Clyde says she learned she didn’t need to overcomplicate instruction with manipulatives, and that sometimes she needed to allow her students to turn to each other to solve problems. She draws on these lessons to help other teachers at Jordan Valley. “There is so much to learn and it can be so overwhelming, but we put together the goal of, ‘Let’s get these big pieces in place,’ and how are you working with your students and parents,” Clyde says. “Those are the biggest nuggets in learning how to be a great teacher.”
From the first American production of an epic war play to a tale told with fog, gun shots and strobe lights, high school students in Canyons District are hard at work to bring a variety of stellar performances to the stage this spring. You don’t have to travel all the way to New York City to experience the magic of the theater, just head down the street to your closest high school and see one of these timeless plays:

Originally premiered by the Royal Shakespeare Company and the National Theatre of Scotland in 2010, David Grieg’s sequel to Macbeth will experience its first all-American production this spring at Hillcrest High School. The play has been performed in the United States, but it was a touring production by the National Theatre of Scotland. Written in modern vernacular, it starts right where Shakespeare left off as a British idealist invades Scotland with his army of young men to establish peace in a foreign country. Peace, however, is not as easy to create as they expect. With a cast of over 120 actors portraying male and female warriors, this modern epic with surprising twists will be performed with a company of students from throughout the school, with a thoughtful exploration of the idea of peace in the modern era. Tickets are $10, though sometimes discounted tickets are available in advance on the school’s website.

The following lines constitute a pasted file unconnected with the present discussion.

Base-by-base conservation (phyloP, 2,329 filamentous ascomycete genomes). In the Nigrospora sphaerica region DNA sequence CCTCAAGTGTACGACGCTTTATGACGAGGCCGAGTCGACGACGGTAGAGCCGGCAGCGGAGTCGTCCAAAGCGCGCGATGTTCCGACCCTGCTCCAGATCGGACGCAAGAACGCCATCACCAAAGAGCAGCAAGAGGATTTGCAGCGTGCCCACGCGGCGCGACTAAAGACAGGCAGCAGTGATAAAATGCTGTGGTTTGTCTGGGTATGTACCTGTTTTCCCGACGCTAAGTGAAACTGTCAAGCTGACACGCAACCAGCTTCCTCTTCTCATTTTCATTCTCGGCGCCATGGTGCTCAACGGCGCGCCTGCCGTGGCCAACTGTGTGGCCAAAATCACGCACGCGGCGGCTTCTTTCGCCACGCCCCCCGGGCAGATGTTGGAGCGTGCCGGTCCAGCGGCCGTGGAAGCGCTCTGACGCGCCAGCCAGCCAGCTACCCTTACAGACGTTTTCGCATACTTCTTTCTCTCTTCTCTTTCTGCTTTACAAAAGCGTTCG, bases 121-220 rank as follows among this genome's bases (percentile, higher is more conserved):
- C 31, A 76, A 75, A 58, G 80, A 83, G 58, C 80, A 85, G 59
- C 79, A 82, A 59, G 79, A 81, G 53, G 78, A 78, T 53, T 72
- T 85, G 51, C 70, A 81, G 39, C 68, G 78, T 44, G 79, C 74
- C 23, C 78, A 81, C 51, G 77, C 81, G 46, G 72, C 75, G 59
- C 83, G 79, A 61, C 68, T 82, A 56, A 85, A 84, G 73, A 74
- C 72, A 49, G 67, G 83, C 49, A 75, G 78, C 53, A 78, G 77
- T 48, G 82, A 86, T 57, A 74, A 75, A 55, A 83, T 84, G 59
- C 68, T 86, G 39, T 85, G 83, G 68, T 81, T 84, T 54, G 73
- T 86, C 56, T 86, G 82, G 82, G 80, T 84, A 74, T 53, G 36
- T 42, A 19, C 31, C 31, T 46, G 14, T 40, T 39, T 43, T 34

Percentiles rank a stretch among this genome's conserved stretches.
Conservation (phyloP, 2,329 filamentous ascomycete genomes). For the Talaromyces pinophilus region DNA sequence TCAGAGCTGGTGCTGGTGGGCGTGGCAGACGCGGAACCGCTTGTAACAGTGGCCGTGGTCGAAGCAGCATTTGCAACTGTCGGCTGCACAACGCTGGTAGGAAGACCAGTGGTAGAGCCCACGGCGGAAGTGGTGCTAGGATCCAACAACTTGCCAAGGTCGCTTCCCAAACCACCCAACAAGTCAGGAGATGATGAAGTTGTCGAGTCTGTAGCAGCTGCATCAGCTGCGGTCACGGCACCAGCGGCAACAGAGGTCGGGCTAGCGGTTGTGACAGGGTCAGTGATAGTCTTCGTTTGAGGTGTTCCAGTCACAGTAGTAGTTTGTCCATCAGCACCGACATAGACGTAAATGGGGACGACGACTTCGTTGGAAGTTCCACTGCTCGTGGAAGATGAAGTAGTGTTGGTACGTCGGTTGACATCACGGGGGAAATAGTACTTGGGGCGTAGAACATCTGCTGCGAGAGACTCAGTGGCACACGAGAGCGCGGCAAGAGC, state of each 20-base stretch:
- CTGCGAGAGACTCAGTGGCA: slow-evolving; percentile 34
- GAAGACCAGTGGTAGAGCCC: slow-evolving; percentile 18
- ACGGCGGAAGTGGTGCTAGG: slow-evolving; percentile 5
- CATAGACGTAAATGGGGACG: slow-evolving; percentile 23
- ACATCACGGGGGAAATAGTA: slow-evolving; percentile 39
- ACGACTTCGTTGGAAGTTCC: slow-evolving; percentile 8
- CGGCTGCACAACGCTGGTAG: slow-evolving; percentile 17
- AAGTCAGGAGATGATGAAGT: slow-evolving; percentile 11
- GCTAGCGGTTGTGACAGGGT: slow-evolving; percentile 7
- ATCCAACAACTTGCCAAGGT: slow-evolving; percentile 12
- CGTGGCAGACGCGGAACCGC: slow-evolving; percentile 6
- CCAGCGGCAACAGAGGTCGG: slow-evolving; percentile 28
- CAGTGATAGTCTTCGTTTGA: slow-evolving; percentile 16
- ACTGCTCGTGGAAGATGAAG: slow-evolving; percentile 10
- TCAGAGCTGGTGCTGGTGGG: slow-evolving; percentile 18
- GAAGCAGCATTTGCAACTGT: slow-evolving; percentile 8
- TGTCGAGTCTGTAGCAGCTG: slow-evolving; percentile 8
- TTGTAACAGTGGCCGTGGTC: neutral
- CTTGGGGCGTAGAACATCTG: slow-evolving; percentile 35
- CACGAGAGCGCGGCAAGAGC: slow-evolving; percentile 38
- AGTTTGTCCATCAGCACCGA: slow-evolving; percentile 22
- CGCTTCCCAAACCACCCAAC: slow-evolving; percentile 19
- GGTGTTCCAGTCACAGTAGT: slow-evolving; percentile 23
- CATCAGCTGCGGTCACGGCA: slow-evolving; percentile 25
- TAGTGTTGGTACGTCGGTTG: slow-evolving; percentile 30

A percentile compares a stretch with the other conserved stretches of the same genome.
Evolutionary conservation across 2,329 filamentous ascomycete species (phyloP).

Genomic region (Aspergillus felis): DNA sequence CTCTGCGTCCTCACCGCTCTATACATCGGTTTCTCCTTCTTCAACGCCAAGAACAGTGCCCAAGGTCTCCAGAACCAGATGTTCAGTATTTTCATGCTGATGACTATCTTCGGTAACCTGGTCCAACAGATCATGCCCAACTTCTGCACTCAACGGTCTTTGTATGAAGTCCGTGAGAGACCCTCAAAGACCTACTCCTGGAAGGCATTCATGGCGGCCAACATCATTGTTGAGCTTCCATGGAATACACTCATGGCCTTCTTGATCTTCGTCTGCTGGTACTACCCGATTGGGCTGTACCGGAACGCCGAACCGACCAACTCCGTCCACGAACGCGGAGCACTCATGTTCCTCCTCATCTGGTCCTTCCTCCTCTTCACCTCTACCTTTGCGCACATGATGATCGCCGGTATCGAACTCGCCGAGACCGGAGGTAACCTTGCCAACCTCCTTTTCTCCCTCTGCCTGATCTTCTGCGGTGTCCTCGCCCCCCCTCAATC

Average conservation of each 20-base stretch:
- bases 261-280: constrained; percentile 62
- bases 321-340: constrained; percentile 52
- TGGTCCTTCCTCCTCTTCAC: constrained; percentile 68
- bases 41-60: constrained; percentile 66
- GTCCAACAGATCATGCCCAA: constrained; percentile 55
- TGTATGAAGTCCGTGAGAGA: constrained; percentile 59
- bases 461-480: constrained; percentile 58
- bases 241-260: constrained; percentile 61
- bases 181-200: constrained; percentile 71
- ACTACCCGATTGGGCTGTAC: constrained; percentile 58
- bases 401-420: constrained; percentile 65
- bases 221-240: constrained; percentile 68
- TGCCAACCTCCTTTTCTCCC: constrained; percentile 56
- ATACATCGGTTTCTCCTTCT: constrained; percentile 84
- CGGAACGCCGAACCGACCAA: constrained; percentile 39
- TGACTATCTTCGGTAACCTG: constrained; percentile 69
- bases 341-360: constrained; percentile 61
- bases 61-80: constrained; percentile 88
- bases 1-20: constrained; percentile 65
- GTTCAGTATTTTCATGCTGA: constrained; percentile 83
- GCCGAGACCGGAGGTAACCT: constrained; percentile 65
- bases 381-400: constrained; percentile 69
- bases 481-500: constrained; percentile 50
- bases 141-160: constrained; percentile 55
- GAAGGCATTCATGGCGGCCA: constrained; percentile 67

When: March 16, 17, 19
Where: Hillcrest High School

This classic tale from Shakespeare tells the story of choice and consequence. It chronicles the tale of Macbeth, a Scottish Lord overcome with ambition. He kills the king and takes his place, only to find himself sick with paranoia about maintaining his position. Because of the mature themes of the play, only those age 10 and above are invited to attend. The performance will allow the audience to sit on stage with the performers in the style of a black box theatre. Time period and gender roles are removed to give new perspective to the story, which will be told with fog, gun shots, sword fighting, strobe lights, live sound effects and lots of fun. Tickets are $9.
When: Feb. 21-24 at 7 p.m.
Where: Alta High school auditorium

"The Comedy of Errors"